Lisp at Use of Lisp for research in biology

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A new website, www.biolisp.org, supports a growing community of researchers who are using Lisp to better analyze and manipulate biological data.

Recent advances in bioinformatics, dramatically punctuated by the completion of the human genome sequence, have generated an overwhelming amount of data. While the last century might be thought of as the century of biological data, this century is certain to be considered the age of biological knowledge. Clearly, understanding what to do with these massive amounts of data -- and how to do it - will provide the opportunities of the future.

Lisp, the second oldest programming language in common use, remains the principal language of knowledge representation, knowledge-based programming, and automated reasoning. Unlike Perl, the current language of choice among many bioinformaticians, Lisp is one of the few programming languages robust and powerful enough to manage the complex systems modeling, knowledge-based annotation, and automated scientific reasoning needed to take bioinformatics to the next level.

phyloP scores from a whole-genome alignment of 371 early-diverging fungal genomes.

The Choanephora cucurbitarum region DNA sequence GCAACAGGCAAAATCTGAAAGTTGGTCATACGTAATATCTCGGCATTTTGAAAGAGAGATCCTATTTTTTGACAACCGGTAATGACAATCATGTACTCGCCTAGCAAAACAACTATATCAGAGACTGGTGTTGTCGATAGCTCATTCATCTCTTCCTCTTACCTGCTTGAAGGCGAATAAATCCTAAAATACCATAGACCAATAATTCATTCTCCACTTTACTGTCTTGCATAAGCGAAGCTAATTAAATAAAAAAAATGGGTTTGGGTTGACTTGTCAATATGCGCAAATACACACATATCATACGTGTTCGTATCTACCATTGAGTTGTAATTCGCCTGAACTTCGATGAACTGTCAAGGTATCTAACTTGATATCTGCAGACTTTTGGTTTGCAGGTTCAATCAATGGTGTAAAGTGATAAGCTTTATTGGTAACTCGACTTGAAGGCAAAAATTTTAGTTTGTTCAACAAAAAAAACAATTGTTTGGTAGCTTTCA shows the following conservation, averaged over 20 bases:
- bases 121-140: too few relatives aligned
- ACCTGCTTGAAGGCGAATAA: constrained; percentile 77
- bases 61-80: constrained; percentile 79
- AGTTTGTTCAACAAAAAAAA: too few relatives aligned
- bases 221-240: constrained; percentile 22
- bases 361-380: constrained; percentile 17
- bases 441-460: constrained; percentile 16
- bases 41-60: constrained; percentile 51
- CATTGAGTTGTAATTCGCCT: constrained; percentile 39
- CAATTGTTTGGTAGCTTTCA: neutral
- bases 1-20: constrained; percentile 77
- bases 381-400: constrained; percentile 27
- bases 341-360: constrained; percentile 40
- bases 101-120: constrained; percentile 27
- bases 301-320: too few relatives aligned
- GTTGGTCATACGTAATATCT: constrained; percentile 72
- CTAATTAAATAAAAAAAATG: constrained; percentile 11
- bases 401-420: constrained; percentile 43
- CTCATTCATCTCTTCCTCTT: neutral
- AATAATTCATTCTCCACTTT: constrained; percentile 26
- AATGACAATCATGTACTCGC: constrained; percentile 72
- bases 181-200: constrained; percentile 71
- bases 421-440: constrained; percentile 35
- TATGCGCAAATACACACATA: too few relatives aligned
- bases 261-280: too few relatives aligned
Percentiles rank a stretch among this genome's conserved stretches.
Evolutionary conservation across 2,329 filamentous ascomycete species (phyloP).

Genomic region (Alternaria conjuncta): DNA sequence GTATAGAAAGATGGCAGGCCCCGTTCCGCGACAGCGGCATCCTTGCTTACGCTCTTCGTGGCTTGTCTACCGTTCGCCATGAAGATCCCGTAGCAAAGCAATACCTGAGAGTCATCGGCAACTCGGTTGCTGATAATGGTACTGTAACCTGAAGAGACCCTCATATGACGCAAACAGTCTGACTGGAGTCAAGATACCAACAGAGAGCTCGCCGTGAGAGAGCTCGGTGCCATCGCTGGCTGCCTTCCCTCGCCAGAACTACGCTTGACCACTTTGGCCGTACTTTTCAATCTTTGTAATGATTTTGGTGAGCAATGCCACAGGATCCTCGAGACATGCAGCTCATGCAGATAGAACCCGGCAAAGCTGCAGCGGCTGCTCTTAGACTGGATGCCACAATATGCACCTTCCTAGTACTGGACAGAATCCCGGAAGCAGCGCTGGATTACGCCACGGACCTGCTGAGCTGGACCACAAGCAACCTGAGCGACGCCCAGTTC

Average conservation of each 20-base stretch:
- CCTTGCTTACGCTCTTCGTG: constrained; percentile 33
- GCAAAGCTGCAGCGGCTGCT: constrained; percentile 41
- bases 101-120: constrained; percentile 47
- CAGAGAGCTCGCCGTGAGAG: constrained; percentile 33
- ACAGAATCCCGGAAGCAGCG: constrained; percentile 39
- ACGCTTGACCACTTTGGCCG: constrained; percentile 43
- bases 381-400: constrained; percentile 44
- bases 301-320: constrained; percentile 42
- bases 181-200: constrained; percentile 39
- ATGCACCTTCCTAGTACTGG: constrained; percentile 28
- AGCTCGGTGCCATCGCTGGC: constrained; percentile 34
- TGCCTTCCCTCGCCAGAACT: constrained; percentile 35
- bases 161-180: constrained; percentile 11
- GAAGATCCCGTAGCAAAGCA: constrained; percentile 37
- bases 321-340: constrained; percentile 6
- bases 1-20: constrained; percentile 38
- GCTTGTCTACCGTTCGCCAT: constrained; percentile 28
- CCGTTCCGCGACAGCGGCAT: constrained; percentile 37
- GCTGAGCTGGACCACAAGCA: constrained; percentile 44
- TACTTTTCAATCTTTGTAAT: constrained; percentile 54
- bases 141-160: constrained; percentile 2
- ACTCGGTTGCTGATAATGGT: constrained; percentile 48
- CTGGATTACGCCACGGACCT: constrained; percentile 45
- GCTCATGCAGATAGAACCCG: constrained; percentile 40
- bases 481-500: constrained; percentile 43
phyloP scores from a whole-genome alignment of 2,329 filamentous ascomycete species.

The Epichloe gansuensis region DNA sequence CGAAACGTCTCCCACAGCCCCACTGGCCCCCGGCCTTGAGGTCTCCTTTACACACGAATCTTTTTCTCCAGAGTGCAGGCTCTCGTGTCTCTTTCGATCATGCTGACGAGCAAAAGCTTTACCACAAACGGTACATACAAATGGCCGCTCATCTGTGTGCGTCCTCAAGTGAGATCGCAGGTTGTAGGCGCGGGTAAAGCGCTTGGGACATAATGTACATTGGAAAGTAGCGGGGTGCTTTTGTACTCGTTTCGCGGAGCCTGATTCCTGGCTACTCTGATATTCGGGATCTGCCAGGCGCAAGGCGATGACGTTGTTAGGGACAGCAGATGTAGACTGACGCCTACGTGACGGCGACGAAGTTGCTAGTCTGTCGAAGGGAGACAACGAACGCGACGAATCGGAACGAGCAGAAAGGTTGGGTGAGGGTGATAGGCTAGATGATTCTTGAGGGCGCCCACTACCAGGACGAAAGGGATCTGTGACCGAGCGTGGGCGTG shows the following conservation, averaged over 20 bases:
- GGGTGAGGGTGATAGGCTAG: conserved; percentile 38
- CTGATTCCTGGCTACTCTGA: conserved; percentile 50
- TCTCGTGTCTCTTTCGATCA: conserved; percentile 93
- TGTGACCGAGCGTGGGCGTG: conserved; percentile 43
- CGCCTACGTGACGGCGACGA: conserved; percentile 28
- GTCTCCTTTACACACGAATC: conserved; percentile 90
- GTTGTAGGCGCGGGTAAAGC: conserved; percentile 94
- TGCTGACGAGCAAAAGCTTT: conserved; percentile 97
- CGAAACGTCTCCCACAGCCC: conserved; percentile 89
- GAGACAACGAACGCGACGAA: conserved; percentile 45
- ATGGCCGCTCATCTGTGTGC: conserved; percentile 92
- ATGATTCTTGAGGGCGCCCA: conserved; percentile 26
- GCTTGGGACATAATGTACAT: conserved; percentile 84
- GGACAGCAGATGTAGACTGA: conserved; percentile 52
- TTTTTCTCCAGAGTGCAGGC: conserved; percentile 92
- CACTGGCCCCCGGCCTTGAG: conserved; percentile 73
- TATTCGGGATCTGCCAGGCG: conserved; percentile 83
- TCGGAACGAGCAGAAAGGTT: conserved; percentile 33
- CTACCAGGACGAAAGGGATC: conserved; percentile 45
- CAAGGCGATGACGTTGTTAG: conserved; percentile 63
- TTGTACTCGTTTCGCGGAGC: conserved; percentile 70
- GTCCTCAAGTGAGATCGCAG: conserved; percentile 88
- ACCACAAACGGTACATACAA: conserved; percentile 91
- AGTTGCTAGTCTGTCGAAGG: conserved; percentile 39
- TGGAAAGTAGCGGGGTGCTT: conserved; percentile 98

Larry Hunter, Director of the Center for Computational Pharmacology and a member of www.biolisp.org's Steering Committee, says that although there are many competing programming environments for bioinformaticians, Lisp provides some powerful advantages. "The basic philosophy of Lisp programming is to create high-level functions that are easily composed. This approach encourages code reuse, integration of multiple data sources and algorithms, and easy experimentation. Modern implementations provide state-of-the-art-programming environments, integrated persistent databases and web servers, and full CORBA connectivity," says Hunter.

"EcoCyc(TM), a comprehensive database and software system for manipulating the genome and the metabolic pathways of E. coli that was co-developed by SRI International, contains more than 160,000 lines of Lisp code. It was recently ported from Sun Unix to Windows 2000 in a little over a week," says Peter Karp, Director of the Bioinformatics Research Group at SRI International. "Lisp gives us a powerful software development environment that lets our group efficiently maintain a large code base so we can focus our main efforts on our research."

"BioLisp.org was organized to promote and support Lisp-based applications in bioinformatics," says Jeff Shrager of the Carnegie Institute of Washington and the website's editor. "This industry is evolving rapidly towards knowledge-based methods rather than simple data crunching. We wanted to provide a resource for the community to share methods and information."

Other members of www.biolisp.org's Steering Committee include Russ Altman, Stanford Biomedical Informatics, Stanford University; and Imran Shah, University of Colorado School of Medicine.

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Last update : 19/02/2001